In a recent post I explained the importance of timing in the shutdown of an unsuccessful business. The main point is that, especially in the context of a "fire sale," most tech startups and digital businesses don't have too many hard assets to offer, but if the entrepreneur doesn't wait too long, there is still plenty of potential value to be realized. Sometimes the sum of the parts is greater than the whole.
The post led to a number of requests to detail the sale process a little more and describe in greater depth the kinds of residual assets that can retain value even as the business itself slowly circles the drain. Knowing what you've got to sell and how to present it in the most favorable light is just as important as knowing when it's the right time to sell. I'll describe a bunch of these "assets" (tangible and intangible) below, but it's also very important to appreciate the overall context, some of the basic ground rules as you get the whole program started, and some of the complex psychology involved.
It's critical for everyone (especially the founder) to be open and willing to pitch as wide a population of potential buyers as the team can identify, even when some of those meetings will entail eating a healthy helping of crow and other assorted and sundry humiliations. Having an outsider, with less emotional skin in the game, represent the business in any negotiation or discussions with prospective buyers makes a lot of sense as well. This is especially essential when the pool of prospective purchasers includes former competitors because, when you're winding down, you can't let the conversations get all tangled up in who won, who lost, and why, or the discussion will never go anywhere. The only goal is to get the relevant deals done - as quickly and painlessly as possible - and then to get on with whatever is next. Anger, blame, revenge, disappointment and everything else needs to be put aside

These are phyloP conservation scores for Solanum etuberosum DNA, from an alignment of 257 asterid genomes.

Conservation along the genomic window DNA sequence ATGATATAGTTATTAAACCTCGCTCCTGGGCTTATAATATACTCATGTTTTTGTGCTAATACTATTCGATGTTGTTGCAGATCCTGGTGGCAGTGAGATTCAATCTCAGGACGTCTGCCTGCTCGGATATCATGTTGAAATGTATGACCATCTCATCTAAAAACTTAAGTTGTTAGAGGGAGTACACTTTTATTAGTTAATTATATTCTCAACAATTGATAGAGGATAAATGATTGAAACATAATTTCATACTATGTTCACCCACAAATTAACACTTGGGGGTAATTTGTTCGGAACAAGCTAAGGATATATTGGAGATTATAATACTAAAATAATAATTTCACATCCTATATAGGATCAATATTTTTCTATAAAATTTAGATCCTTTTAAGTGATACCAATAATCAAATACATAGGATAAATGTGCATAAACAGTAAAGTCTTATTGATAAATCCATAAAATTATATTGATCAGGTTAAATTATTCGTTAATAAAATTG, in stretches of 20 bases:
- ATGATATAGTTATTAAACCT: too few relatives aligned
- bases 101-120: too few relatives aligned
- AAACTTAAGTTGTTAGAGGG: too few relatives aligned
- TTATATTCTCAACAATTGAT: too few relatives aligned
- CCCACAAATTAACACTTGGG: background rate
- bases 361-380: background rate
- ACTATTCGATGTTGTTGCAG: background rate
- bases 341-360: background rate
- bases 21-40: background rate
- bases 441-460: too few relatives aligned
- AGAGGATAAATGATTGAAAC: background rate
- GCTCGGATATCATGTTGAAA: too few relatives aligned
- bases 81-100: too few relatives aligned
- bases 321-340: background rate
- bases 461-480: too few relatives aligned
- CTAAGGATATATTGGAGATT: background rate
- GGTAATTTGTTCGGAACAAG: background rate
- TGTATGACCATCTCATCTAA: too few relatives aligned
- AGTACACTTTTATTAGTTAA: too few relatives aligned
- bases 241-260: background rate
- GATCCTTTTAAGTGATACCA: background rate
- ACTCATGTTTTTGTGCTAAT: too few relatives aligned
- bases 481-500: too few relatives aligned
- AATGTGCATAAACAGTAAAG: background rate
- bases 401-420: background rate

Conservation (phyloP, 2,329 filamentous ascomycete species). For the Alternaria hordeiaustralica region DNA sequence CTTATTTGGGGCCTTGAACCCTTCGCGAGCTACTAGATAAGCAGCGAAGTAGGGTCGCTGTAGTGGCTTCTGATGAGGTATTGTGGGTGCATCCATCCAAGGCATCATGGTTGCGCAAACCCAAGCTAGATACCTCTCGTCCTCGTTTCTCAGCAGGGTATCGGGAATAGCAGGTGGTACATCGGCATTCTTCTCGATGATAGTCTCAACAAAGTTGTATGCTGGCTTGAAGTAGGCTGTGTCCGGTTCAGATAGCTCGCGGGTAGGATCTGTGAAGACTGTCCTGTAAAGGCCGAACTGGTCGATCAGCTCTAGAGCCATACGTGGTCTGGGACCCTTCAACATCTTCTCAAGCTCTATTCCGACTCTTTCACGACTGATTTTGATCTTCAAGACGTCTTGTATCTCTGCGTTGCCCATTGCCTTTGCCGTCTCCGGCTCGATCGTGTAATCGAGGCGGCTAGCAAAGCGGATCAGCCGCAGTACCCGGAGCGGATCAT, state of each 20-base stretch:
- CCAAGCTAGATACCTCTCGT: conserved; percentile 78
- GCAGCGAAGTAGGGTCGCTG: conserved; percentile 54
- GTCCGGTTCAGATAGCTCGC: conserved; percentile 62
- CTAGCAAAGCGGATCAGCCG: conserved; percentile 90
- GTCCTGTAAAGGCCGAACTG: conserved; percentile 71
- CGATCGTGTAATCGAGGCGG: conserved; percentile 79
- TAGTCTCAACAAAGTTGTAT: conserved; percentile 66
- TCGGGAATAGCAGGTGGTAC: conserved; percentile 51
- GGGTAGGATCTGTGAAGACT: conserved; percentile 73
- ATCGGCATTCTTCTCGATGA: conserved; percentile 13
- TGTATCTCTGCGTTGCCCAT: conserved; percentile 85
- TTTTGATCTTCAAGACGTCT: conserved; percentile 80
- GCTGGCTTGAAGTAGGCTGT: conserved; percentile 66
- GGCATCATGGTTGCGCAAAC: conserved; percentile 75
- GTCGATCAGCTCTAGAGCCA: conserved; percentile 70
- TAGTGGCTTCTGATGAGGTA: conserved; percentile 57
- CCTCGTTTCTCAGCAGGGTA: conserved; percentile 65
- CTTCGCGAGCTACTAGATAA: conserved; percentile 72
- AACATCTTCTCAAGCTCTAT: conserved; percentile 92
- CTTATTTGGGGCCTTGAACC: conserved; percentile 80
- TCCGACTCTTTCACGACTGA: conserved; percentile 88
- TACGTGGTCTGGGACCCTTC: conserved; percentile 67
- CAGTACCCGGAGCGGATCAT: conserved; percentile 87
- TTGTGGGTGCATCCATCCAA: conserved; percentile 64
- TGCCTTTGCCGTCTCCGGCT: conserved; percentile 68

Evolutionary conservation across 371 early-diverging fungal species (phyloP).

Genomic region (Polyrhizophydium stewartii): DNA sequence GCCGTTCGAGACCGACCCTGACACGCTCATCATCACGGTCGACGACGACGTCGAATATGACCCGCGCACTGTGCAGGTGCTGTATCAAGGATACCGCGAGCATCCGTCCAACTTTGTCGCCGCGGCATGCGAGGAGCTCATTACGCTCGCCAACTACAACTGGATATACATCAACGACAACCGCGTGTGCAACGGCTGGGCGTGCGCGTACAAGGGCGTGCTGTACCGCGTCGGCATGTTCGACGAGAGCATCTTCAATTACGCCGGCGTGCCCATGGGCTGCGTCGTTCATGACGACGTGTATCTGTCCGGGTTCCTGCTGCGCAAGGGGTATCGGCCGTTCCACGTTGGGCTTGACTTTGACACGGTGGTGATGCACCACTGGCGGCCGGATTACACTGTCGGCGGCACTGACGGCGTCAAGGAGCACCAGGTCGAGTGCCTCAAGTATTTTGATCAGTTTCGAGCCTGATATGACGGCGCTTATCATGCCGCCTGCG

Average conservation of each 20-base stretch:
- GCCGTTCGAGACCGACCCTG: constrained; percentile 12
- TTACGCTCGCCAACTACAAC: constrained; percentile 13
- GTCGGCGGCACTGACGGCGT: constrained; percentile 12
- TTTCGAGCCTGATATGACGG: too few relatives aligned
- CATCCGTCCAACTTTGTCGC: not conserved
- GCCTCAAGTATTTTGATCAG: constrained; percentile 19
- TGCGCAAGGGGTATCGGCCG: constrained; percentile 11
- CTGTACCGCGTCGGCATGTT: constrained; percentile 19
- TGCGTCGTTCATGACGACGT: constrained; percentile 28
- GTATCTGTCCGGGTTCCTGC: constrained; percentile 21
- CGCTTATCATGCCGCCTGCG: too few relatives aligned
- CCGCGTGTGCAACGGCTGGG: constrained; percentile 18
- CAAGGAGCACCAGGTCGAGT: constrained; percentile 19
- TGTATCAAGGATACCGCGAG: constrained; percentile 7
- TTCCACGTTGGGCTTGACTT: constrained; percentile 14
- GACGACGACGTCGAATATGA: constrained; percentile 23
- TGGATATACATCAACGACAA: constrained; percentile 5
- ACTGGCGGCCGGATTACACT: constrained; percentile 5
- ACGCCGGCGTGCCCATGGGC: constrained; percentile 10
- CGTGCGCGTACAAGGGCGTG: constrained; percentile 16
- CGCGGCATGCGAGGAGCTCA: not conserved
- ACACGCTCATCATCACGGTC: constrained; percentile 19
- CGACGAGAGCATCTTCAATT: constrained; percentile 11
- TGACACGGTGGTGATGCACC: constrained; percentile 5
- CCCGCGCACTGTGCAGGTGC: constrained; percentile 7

And, as obvious as some of this may seem to outsiders, I've found that, when you're stuck in the middle of the swamp and sinking, it's hard to look objectively at the situation and try to make the best of where things actually stand. Entrepreneurs by nature regularly vacillate between the highest highs and the lowest lows. When the end of the dream is in sight, they tend to get really down, to paint everything black with the same brush, and to undervalue some of what they have built and accomplished. It helps to have someone else (from the industry, but not the company) take a fresh look at all of the possibilities and evaluate the various assets.
And finally, specifically for the founder, even if you've made some kind of peace with yourself about the shutdown and you're ready to throw in the towel and just walk away: that's rarely the best action for all of the others concerned about and invested in your business. You don't want to trash everything--even when that seems like the easiest and least painful course.
So, what are all these valuable assets?
(1) Sell Your Systems and Your Software